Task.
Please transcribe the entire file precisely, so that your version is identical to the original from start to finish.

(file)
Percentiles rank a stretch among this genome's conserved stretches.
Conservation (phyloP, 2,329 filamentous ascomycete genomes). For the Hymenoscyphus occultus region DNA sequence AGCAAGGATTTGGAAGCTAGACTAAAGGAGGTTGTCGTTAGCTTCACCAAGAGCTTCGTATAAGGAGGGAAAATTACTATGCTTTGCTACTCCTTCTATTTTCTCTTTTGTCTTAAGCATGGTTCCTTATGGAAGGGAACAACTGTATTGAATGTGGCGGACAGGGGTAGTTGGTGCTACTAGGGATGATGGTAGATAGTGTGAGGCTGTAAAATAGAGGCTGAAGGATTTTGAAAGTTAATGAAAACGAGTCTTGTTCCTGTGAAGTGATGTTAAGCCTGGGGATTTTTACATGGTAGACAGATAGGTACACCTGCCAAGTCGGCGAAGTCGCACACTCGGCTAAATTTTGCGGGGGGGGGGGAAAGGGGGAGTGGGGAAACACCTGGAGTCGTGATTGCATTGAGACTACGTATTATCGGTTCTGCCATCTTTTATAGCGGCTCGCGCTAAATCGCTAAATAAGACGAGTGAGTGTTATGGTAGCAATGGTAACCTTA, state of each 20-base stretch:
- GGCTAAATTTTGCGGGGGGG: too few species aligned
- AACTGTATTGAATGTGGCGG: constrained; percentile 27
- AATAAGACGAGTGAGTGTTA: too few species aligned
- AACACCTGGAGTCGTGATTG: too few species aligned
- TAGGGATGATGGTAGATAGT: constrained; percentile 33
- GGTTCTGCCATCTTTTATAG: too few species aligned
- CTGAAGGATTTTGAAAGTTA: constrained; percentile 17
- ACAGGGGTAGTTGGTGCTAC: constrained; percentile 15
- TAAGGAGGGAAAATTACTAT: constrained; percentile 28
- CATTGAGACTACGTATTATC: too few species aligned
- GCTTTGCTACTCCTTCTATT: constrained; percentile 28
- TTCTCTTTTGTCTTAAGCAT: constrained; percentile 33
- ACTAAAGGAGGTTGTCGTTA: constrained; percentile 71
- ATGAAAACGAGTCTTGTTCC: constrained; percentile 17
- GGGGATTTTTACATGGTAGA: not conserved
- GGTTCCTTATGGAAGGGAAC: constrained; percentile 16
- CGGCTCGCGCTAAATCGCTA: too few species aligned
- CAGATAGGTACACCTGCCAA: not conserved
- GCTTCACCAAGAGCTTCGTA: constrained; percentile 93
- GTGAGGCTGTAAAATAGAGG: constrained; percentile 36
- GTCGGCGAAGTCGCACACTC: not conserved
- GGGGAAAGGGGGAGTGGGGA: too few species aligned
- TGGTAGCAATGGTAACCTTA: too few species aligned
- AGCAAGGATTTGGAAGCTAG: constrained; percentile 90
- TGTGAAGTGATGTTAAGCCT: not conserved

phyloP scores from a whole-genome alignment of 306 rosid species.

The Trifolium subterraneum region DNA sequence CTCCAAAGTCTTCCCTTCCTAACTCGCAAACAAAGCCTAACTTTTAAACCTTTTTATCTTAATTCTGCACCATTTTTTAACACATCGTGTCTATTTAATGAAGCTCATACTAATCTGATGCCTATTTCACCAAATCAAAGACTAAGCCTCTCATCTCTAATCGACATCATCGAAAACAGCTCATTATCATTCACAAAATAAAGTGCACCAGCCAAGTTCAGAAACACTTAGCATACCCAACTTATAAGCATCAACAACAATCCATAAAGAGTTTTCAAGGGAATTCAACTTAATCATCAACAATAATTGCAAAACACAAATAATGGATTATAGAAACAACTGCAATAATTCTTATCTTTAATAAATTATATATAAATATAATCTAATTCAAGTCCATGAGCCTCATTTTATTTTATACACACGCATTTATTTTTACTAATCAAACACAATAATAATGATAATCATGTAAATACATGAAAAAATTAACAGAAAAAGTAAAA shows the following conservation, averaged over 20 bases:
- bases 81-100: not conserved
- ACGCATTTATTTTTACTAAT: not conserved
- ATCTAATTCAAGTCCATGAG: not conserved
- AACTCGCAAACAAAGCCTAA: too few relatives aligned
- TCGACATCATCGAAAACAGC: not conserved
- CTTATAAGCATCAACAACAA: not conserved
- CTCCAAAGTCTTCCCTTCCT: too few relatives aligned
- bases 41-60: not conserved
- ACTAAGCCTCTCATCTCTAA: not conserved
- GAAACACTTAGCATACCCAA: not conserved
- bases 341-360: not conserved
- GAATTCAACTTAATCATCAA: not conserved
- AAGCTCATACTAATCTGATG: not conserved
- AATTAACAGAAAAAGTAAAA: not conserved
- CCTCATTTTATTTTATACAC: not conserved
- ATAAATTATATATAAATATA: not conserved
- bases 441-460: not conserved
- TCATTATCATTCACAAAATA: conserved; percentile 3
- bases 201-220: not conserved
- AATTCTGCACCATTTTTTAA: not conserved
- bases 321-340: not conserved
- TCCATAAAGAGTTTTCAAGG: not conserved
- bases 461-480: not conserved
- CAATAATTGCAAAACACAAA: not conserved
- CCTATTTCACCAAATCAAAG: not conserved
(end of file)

Percentiles rank a stretch among this genome's conserved stretches.
Conservation (phyloP, 2,329 filamentous ascomycete genomes). For the Hymenoscyphus occultus region DNA sequence AGCAAGGATTTGGAAGCTAGACTAAAGGAGGTTGTCGTTAGCTTCACCAAGAGCTTCGTATAAGGAGGGAAAATTACTATGCTTTGCTACTCCTTCTATTTTCTCTTTTGTCTTAAGCATGGTTCCTTATGGAAGGGAACAACTGTATTGAATGTGGCGGACAGGGGTAGTTGGTGCTACTAGGGATGATGGTAGATAGTGTGAGGCTGTAAAATAGAGGCTGAAGGATTTTGAAAGTTAATGAAAACGAGTCTTGTTCCTGTGAAGTGATGTTAAGCCTGGGGATTTTTACATGGTAGACAGATAGGTACACCTGCCAAGTCGGCGAAGTCGCACACTCGGCTAAATTTTGCGGGGGGGGGGGAAAGGGGGAGTGGGGAAACACCTGGAGTCGTGATTGCATTGAGACTACGTATTATCGGTTCTGCCATCTTTTATAGCGGCTCGCGCTAAATCGCTAAATAAGACGAGTGAGTGTTATGGTAGCAATGGTAACCTTA, state of each 20-base stretch:
- GGCTAAATTTTGCGGGGGGG: too few species aligned
- AACTGTATTGAATGTGGCGG: constrained; percentile 27
- AATAAGACGAGTGAGTGTTA: too few species aligned
- AACACCTGGAGTCGTGATTG: too few species aligned
- TAGGGATGATGGTAGATAGT: constrained; percentile 33
- GGTTCTGCCATCTTTTATAG: too few species aligned
- CTGAAGGATTTTGAAAGTTA: constrained; percentile 17
- ACAGGGGTAGTTGGTGCTAC: constrained; percentile 15
- TAAGGAGGGAAAATTACTAT: constrained; percentile 28
- CATTGAGACTACGTATTATC: too few species aligned
- GCTTTGCTACTCCTTCTATT: constrained; percentile 28
- TTCTCTTTTGTCTTAAGCAT: constrained; percentile 33
- ACTAAAGGAGGTTGTCGTTA: constrained; percentile 71
- ATGAAAACGAGTCTTGTTCC: constrained; percentile 17
- GGGGATTTTTACATGGTAGA: not conserved
- GGTTCCTTATGGAAGGGAAC: constrained; percentile 16
- CGGCTCGCGCTAAATCGCTA: too few species aligned
- CAGATAGGTACACCTGCCAA: not conserved
- GCTTCACCAAGAGCTTCGTA: constrained; percentile 93
- GTGAGGCTGTAAAATAGAGG: constrained; percentile 36
- GTCGGCGAAGTCGCACACTC: not conserved
- GGGGAAAGGGGGAGTGGGGA: too few species aligned
- TGGTAGCAATGGTAACCTTA: too few species aligned
- AGCAAGGATTTGGAAGCTAG: constrained; percentile 90
- TGTGAAGTGATGTTAAGCCT: not conserved

phyloP scores from a whole-genome alignment of 306 rosid species.

The Trifolium subterraneum region DNA sequence CTCCAAAGTCTTCCCTTCCTAACTCGCAAACAAAGCCTAACTTTTAAACCTTTTTATCTTAATTCTGCACCATTTTTTAACACATCGTGTCTATTTAATGAAGCTCATACTAATCTGATGCCTATTTCACCAAATCAAAGACTAAGCCTCTCATCTCTAATCGACATCATCGAAAACAGCTCATTATCATTCACAAAATAAAGTGCACCAGCCAAGTTCAGAAACACTTAGCATACCCAACTTATAAGCATCAACAACAATCCATAAAGAGTTTTCAAGGGAATTCAACTTAATCATCAACAATAATTGCAAAACACAAATAATGGATTATAGAAACAACTGCAATAATTCTTATCTTTAATAAATTATATATAAATATAATCTAATTCAAGTCCATGAGCCTCATTTTATTTTATACACACGCATTTATTTTTACTAATCAAACACAATAATAATGATAATCATGTAAATACATGAAAAAATTAACAGAAAAAGTAAAA shows the following conservation, averaged over 20 bases:
- bases 81-100: not conserved
- ACGCATTTATTTTTACTAAT: not conserved
- ATCTAATTCAAGTCCATGAG: not conserved
- AACTCGCAAACAAAGCCTAA: too few relatives aligned
- TCGACATCATCGAAAACAGC: not conserved
- CTTATAAGCATCAACAACAA: not conserved
- CTCCAAAGTCTTCCCTTCCT: too few relatives aligned
- bases 41-60: not conserved
- ACTAAGCCTCTCATCTCTAA: not conserved
- GAAACACTTAGCATACCCAA: not conserved
- bases 341-360: not conserved
- GAATTCAACTTAATCATCAA: not conserved
- AAGCTCATACTAATCTGATG: not conserved
- AATTAACAGAAAAAGTAAAA: not conserved
- CCTCATTTTATTTTATACAC: not conserved
- ATAAATTATATATAAATATA: not conserved
- bases 441-460: not conserved
- TCATTATCATTCACAAAATA: conserved; percentile 3
- bases 201-220: not conserved
- AATTCTGCACCATTTTTTAA: not conserved
- bases 321-340: not conserved
- TCCATAAAGAGTTTTCAAGG: not conserved
- bases 461-480: not conserved
- CAATAATTGCAAAACACAAA: not conserved
- CCTATTTCACCAAATCAAAG: not conserved